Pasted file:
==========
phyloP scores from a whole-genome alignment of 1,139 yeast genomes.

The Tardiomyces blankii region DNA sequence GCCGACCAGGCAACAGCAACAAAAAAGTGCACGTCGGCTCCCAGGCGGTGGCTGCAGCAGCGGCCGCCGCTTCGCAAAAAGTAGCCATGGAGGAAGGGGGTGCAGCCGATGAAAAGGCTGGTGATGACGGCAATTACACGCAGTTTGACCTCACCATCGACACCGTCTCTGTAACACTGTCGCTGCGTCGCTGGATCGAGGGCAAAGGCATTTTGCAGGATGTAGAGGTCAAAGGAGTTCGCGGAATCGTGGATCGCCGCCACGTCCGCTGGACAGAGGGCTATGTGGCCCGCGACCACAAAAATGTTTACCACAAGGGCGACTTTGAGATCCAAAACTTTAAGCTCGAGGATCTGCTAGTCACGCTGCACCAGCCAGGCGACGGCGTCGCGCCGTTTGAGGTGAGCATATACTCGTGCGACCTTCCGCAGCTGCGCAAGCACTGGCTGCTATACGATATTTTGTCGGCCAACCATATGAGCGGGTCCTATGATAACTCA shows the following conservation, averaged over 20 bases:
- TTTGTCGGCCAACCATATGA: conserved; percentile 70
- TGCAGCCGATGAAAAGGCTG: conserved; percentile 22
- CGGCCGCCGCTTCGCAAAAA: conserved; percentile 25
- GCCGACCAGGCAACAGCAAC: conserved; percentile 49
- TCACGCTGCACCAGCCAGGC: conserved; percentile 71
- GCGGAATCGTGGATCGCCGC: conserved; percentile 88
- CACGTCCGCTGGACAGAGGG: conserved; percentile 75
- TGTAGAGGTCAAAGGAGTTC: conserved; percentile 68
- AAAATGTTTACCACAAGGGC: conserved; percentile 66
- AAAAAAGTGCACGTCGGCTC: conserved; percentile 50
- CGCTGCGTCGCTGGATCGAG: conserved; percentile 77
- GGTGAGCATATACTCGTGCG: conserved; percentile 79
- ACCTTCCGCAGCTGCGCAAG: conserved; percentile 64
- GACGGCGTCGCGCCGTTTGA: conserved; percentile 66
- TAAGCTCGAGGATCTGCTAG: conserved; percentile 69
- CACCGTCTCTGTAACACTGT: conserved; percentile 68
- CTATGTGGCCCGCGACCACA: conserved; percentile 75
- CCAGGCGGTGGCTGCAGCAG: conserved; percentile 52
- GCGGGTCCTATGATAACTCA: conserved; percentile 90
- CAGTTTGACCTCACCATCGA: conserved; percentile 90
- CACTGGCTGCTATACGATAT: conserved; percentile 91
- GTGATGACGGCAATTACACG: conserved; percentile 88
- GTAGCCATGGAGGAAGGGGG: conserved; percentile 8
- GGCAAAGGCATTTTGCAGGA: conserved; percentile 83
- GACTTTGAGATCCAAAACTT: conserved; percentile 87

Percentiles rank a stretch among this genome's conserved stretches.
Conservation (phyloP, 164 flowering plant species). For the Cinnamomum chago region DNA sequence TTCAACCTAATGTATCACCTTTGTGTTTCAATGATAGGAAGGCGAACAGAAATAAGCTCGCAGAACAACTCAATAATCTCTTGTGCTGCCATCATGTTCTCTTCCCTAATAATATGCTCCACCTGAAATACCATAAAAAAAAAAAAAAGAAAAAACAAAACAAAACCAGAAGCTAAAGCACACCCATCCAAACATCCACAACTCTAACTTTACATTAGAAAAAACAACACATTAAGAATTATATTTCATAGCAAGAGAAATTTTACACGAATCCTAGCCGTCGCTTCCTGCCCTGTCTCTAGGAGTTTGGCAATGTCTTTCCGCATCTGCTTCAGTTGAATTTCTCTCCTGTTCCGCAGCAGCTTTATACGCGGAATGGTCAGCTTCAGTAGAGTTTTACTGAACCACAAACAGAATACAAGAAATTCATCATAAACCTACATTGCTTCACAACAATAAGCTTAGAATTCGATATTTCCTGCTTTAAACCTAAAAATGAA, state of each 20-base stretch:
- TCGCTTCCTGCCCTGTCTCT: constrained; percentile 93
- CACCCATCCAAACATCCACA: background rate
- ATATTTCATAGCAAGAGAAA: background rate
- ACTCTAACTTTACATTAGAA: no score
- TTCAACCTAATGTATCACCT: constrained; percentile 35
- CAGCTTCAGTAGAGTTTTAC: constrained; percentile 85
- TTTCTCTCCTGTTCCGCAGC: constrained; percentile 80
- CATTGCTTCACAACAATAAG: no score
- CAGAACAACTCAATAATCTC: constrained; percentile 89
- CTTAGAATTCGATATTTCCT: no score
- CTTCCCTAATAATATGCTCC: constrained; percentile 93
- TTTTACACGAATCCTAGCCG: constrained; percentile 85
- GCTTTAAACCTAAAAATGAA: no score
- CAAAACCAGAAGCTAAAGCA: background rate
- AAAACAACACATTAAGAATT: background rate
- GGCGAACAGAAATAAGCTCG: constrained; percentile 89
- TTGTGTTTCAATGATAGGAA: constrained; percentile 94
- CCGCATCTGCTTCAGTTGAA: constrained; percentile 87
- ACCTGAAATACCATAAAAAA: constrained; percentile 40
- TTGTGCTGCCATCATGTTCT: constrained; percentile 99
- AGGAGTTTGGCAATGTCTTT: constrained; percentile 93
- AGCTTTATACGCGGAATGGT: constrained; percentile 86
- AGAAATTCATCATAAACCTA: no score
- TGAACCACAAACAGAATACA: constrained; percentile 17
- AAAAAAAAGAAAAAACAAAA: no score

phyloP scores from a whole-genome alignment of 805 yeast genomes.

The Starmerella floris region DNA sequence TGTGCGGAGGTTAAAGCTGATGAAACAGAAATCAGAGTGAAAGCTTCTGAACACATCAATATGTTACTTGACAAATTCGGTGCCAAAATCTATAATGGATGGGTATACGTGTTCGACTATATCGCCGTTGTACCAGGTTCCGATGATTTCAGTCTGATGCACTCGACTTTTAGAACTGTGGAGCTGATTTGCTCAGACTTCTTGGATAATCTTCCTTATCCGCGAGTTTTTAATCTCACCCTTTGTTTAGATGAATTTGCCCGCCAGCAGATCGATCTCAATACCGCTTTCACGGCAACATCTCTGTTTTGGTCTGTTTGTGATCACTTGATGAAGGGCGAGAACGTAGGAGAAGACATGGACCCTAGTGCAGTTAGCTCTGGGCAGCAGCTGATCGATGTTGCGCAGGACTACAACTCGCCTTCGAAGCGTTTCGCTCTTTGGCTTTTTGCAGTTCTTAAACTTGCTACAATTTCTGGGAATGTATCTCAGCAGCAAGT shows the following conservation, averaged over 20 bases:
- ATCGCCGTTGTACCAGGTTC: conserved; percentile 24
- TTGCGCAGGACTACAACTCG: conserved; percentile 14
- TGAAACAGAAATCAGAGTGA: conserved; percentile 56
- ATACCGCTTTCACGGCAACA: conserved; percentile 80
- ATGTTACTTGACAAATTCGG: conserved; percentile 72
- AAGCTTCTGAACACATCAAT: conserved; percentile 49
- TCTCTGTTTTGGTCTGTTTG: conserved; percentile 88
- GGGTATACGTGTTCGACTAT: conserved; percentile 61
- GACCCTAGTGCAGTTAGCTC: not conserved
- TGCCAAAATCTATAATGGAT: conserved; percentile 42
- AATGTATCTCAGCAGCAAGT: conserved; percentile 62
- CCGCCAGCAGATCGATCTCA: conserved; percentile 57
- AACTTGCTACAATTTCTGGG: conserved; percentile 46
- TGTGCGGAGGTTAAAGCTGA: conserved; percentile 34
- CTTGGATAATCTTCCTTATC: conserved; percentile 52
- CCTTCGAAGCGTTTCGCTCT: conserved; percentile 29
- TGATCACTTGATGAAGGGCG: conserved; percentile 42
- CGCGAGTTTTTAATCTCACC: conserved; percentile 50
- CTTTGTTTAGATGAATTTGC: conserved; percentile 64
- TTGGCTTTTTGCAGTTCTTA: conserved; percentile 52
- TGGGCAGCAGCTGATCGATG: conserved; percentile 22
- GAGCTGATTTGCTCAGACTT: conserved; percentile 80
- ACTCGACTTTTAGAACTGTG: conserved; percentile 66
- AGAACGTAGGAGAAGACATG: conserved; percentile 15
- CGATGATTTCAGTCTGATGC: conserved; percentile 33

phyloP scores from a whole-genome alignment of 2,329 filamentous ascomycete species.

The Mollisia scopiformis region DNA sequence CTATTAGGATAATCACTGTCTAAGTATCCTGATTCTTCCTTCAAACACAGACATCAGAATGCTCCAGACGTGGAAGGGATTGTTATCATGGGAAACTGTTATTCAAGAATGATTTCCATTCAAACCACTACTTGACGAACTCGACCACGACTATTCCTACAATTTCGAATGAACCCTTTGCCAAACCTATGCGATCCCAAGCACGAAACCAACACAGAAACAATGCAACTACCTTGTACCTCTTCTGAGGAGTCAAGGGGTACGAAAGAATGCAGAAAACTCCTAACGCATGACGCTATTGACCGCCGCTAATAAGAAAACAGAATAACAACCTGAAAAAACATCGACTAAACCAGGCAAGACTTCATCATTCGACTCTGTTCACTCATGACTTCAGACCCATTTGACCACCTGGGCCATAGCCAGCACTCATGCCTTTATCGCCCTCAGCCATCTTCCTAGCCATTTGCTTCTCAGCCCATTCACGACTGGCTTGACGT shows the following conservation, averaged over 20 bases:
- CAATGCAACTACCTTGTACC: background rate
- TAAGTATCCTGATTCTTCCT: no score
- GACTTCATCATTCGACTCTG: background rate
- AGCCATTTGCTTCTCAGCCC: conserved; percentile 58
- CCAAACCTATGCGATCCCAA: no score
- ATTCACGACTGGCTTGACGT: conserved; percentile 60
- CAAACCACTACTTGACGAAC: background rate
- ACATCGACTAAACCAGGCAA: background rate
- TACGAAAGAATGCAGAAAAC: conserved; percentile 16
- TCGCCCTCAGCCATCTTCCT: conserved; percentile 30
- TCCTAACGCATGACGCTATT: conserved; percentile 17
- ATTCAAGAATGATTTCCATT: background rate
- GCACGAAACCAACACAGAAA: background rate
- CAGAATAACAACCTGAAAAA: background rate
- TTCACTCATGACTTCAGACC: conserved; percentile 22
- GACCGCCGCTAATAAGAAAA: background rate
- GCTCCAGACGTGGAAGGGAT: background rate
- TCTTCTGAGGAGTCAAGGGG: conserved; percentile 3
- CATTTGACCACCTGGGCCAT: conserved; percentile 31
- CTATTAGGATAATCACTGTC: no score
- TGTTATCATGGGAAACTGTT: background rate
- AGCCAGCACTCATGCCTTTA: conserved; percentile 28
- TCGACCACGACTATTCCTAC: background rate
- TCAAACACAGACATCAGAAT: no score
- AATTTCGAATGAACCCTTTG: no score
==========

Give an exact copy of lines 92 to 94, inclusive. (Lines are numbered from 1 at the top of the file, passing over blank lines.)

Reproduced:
- TACGAAAGAATGCAGAAAAC: conserved; percentile 16
- TCGCCCTCAGCCATCTTCCT: conserved; percentile 30
- TCCTAACGCATGACGCTATT: conserved; percentile 17